Charge-at-home PHEVs to be produced in Korea

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Charge-at-home PHEVs to be produced in Korea

Korea’s leading car manufacturers, Hyundai and Kia Motors, will likely introduce plug-in hybrid electric vehicle (PHEV) models for its flagship midsize sedans Sonata and K5 next year to cater to customers seeking eco-friendly models.

In a meeting with reporters at the company’s Namyang R&D center in Hwaseong, southern Gyeonggi, the companies said they will start producing PHEVs early next year, mostly with local parts.

A PHEV is similar to a hybrid electric vehicle (HEV), but it has a larger battery that is charged by the vehicle’s gasoline engine and by plugging it into a standard 110V electrical outlet. PHEVs can be charged at home, which is expected to be a big attraction for Korean customers who hesitate to buy HEVs, which need hard-to-find charging stations.

The PHEV also offers relatively higher fuel efficiency compared to an HEV.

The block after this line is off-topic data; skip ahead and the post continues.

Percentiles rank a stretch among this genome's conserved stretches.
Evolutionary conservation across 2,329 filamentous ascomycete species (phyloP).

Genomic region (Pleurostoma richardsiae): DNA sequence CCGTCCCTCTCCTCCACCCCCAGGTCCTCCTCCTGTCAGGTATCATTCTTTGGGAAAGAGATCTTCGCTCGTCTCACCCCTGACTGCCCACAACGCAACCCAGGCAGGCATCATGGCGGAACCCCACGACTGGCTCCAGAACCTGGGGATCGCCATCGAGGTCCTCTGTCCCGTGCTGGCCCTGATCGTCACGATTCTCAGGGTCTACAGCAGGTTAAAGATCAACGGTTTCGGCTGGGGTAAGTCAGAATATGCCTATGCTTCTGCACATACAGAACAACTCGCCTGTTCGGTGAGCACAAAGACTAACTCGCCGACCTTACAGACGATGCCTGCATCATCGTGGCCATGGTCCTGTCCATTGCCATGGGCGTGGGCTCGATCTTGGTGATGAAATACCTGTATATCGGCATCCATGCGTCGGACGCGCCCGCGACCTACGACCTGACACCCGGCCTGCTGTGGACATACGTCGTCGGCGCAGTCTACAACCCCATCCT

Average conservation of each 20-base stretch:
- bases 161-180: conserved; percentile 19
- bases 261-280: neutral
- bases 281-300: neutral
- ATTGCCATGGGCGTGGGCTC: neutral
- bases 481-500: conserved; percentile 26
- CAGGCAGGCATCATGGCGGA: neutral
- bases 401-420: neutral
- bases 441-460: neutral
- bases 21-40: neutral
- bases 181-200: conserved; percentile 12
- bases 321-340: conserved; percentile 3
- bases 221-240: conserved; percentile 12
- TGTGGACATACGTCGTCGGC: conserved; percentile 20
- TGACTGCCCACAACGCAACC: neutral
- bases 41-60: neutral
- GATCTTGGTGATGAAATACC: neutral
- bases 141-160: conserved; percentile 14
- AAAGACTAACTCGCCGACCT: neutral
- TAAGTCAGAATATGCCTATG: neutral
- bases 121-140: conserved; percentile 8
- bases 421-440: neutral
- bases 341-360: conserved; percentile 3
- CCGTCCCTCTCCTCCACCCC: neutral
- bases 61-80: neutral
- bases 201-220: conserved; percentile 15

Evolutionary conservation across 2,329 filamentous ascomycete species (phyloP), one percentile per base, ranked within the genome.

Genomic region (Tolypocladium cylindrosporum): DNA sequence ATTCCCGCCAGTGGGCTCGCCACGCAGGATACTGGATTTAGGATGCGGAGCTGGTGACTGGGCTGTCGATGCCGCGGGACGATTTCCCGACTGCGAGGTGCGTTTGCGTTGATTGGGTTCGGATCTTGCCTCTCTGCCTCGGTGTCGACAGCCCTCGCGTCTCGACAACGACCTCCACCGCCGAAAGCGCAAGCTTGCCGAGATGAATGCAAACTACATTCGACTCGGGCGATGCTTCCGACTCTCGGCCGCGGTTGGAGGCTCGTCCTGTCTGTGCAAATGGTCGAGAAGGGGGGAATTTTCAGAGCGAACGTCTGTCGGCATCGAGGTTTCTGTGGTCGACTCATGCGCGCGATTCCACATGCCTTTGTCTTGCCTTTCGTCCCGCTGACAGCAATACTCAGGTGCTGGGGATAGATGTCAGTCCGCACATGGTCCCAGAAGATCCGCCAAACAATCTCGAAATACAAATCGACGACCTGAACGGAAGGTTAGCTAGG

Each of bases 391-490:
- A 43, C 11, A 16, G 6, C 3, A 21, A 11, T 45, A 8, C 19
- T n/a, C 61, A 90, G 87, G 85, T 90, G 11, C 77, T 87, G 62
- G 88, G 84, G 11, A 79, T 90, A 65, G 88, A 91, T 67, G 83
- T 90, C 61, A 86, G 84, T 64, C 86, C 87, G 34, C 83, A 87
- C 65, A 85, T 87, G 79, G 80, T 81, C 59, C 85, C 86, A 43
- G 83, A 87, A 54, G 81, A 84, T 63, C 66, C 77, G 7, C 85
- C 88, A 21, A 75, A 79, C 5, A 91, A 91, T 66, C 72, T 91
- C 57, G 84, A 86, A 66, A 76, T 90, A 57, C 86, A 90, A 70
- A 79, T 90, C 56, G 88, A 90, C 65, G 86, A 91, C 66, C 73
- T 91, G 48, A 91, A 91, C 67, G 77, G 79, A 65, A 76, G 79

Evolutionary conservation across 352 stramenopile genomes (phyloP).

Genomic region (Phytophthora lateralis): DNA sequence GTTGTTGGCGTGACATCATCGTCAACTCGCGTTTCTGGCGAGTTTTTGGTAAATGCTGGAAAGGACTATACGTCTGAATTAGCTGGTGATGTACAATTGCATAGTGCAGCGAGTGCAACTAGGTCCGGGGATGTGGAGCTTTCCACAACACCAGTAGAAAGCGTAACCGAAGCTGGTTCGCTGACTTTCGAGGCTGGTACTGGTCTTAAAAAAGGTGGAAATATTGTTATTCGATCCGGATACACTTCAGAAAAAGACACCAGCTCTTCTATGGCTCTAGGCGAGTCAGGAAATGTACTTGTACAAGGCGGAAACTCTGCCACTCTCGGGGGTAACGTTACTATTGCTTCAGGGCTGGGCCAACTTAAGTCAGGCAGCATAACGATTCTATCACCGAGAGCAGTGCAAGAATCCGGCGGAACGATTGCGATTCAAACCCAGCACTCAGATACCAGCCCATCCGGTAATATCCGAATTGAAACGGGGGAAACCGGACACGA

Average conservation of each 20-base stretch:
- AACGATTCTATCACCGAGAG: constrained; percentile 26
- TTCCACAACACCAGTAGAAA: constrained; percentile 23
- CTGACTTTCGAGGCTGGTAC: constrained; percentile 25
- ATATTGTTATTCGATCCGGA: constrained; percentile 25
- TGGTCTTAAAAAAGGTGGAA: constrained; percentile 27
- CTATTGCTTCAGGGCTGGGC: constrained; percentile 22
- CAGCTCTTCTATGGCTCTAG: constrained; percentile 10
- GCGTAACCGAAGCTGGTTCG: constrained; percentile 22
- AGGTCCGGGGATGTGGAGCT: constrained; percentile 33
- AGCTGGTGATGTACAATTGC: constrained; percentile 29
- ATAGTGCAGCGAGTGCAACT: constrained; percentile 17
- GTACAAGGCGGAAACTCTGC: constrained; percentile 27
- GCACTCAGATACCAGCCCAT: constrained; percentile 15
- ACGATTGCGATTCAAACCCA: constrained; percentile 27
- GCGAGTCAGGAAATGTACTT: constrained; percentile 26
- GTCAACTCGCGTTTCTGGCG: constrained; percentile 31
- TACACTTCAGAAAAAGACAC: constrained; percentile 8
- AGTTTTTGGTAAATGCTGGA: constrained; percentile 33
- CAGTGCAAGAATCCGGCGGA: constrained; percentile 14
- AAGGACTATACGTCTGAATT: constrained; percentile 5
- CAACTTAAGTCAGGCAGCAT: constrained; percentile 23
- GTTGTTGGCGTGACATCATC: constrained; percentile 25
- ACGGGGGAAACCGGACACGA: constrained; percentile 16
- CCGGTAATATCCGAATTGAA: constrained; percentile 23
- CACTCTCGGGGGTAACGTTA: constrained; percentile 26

The country’s two auto giants are following the world’s trend because the vehicles that stole the show at the Paris Motor Show earlier this month were PHEVs. Volkswagen’s Passat GTE provides an average fuel economy of 62.5 kilometers per liter (147 miles per gallon) and Renault’s concept car EOLAB said it handles 100 kilometers per liter.

Mercedes-Benz said its S500 PIH has a maximum speed of 140 kilometers per hour (87 miles per hour) when it runs in electric mode.

Hyundai Motors said it will start selling Sonata PHEVs early next year and the price for the vehicle will be similar to Sonata Hybrid models that are being sold between 30.3 million won ($28,300) and 33.4 million won. Kia Motors said it will likely start selling K5 PHEVs starting in 2015.

“The schedule for the K5 PHEV will be impacted by the schedule for the introduction of the K5 sedan fully upgraded model,” a spokesman of Hyundai Motor said.

“Since many foreign automakers started introducing PHEVs, Hyundai and Kia had to follow the trend,” said Prof. Ko Kwang-ho from Ajou Motor College. “I think PHEVs can solve problems that made drivers decide against buying HEVs, like a dearth of charging stations.”


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